There are a lot of numbers for the answer to how many homeless animals live in this country alone. Somewhere in the middle is about 7 million for dogs alone. If I can help reduce this number with the tools at my disposal, I’ll call it a win.


Every animal has a story. Just like our stories, some are very common, some are painful, or dramatic, or funny, or outright miraculous. Among all the methods we’ve invented to communicate, story is usually the best way to connect the central idea directly to hearts and minds – to memory. Luckily for us, most of the myriad of modern methods can contain story as well as an ancient oral tradition around a campfire.

In my experience, most pet owners are more than happy to talk about their furry babies to the point of a childhood vacation slideshow torture session. I’m one of those people who actually want to hear those stories, but I understand that if the goal is to spread the word on how and why to save an animal and to have it work out well for everyone, then telling good stories matters.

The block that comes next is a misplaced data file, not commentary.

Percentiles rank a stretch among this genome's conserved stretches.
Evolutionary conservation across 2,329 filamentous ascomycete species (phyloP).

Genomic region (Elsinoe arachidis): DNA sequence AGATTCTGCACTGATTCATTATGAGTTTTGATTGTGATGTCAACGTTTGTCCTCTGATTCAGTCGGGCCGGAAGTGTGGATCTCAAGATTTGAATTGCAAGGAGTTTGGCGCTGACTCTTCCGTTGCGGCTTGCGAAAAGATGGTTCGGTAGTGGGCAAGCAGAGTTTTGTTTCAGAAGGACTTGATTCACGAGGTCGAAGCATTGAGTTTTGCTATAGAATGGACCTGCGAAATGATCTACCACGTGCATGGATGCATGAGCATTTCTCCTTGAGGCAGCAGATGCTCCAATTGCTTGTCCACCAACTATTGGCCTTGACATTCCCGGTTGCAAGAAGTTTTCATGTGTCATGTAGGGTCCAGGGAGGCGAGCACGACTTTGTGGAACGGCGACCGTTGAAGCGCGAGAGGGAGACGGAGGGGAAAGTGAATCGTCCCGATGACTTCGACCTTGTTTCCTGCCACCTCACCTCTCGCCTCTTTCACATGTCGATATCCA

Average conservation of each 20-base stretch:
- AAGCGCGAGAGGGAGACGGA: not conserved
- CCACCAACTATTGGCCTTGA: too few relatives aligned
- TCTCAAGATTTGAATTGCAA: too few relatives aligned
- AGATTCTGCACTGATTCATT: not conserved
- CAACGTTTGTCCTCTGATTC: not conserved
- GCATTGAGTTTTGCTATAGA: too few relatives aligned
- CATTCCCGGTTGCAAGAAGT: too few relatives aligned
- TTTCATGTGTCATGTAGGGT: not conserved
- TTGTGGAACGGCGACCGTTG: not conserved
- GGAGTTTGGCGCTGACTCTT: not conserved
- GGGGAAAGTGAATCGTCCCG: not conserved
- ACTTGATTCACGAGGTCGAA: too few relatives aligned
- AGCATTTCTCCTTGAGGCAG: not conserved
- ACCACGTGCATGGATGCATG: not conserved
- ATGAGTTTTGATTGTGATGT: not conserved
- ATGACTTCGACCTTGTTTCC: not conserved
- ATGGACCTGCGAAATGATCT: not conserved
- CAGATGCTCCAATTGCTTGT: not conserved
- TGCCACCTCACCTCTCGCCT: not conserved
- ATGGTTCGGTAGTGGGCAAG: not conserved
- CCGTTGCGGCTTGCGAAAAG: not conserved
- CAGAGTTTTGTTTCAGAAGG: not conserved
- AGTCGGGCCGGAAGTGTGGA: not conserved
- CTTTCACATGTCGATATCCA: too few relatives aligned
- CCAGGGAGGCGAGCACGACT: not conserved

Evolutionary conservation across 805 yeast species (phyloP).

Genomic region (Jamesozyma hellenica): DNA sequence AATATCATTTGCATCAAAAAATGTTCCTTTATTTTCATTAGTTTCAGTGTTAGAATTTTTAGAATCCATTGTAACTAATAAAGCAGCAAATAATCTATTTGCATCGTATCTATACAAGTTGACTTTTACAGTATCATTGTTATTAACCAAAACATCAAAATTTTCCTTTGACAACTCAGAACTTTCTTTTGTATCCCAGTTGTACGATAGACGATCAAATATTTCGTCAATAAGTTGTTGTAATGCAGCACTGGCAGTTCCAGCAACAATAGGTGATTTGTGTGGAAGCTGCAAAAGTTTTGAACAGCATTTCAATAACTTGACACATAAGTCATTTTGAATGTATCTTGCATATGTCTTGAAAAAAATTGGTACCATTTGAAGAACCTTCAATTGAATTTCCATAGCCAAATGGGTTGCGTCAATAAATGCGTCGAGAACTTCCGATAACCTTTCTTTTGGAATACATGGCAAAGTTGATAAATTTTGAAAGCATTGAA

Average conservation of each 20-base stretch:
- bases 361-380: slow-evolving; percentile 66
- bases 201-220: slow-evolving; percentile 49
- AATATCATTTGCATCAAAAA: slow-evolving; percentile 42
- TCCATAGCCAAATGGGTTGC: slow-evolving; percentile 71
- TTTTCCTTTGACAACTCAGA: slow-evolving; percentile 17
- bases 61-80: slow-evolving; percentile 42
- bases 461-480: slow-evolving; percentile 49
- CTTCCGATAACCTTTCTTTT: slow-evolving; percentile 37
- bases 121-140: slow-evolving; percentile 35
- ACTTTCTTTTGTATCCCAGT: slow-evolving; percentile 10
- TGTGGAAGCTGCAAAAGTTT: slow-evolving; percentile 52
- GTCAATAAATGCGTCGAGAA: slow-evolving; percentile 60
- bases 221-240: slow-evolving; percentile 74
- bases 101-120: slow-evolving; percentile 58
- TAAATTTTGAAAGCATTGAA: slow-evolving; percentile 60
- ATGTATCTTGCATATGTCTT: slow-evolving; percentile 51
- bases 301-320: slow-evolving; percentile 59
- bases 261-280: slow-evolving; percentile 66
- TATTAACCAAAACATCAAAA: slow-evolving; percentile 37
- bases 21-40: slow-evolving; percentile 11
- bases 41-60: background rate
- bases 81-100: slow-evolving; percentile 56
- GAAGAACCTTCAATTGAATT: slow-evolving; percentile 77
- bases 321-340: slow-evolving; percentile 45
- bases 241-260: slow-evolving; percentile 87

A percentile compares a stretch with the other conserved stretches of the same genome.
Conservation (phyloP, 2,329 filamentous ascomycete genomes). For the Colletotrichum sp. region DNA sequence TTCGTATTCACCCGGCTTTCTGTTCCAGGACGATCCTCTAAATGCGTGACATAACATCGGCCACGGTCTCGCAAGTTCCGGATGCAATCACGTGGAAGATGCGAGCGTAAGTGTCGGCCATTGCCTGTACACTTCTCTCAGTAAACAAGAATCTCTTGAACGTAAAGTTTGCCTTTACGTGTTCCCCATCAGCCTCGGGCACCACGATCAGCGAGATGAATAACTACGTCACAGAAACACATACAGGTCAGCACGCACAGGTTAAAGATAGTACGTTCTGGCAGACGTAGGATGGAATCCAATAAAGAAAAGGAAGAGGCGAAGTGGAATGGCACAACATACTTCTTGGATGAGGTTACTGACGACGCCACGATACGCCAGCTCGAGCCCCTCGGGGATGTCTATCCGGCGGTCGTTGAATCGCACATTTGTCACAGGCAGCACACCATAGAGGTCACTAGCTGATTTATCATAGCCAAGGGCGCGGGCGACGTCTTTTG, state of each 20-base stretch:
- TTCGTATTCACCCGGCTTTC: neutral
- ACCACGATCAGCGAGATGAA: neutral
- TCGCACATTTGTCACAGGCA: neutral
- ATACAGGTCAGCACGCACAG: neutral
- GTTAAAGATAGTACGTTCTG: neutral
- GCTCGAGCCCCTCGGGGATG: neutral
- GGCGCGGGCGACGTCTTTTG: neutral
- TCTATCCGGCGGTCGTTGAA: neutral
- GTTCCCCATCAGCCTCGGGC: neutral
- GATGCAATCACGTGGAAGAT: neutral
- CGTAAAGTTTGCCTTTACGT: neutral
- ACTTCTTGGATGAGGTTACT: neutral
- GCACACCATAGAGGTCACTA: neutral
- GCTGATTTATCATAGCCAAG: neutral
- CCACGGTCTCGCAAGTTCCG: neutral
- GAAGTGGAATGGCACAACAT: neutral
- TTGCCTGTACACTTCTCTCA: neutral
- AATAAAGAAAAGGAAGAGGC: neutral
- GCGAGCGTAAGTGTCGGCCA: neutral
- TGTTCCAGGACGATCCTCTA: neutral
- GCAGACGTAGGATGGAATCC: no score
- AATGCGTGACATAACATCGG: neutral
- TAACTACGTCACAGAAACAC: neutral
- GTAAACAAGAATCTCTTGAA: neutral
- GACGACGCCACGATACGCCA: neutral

I’m telling a story right now, but not a particularly good one. I’ve spent a long time relying on words alone, and that works very well to get inside the heads of the main characters, but it takes a while for a reader to get to know the characters no matter how well they are written. From the author side, it takes us a while to know our own characters.

Donner and Scalzi holding the car down.

So, let’s add images. Most people look at a pretty cat or the dog photos on this page and see ‘pretty’ or ‘cute,’ and other people see the same pictures and see ‘dirty’ or ‘scary.’ It happens very quickly. Longtime pet owners see a lot more in the same photos. They see health, facial expression, state of mind, and emotion just as quickly. A great photo tells a story in a moment, but it takes a great photo to do it, and the story is worth, at most, a thousand words. Or so I’ve heard.

In true Aussie fashion, Roscoe is usually proud of himself. Jay worries a lot.

So, let’s add motion. Animals in motion are beautiful for a million reasons. They can string moments of profound grace into a stream of pure life. It could be a stumbling puppy or a snake slithering across a desert dune. Every animal motion is an expression of how well nature works. While most of us have no way to read anything from a desert snake, we all know a great deal about the information conveyed by domestic animals. We know when a dog is proud, or ecstatic, or embarrassed after slipping on the grass. We know when a cat is content, or hyper, or about to pounce on something. Every pet owner knows the amount of excitement her own pet expresses through motion every time she comes home from work.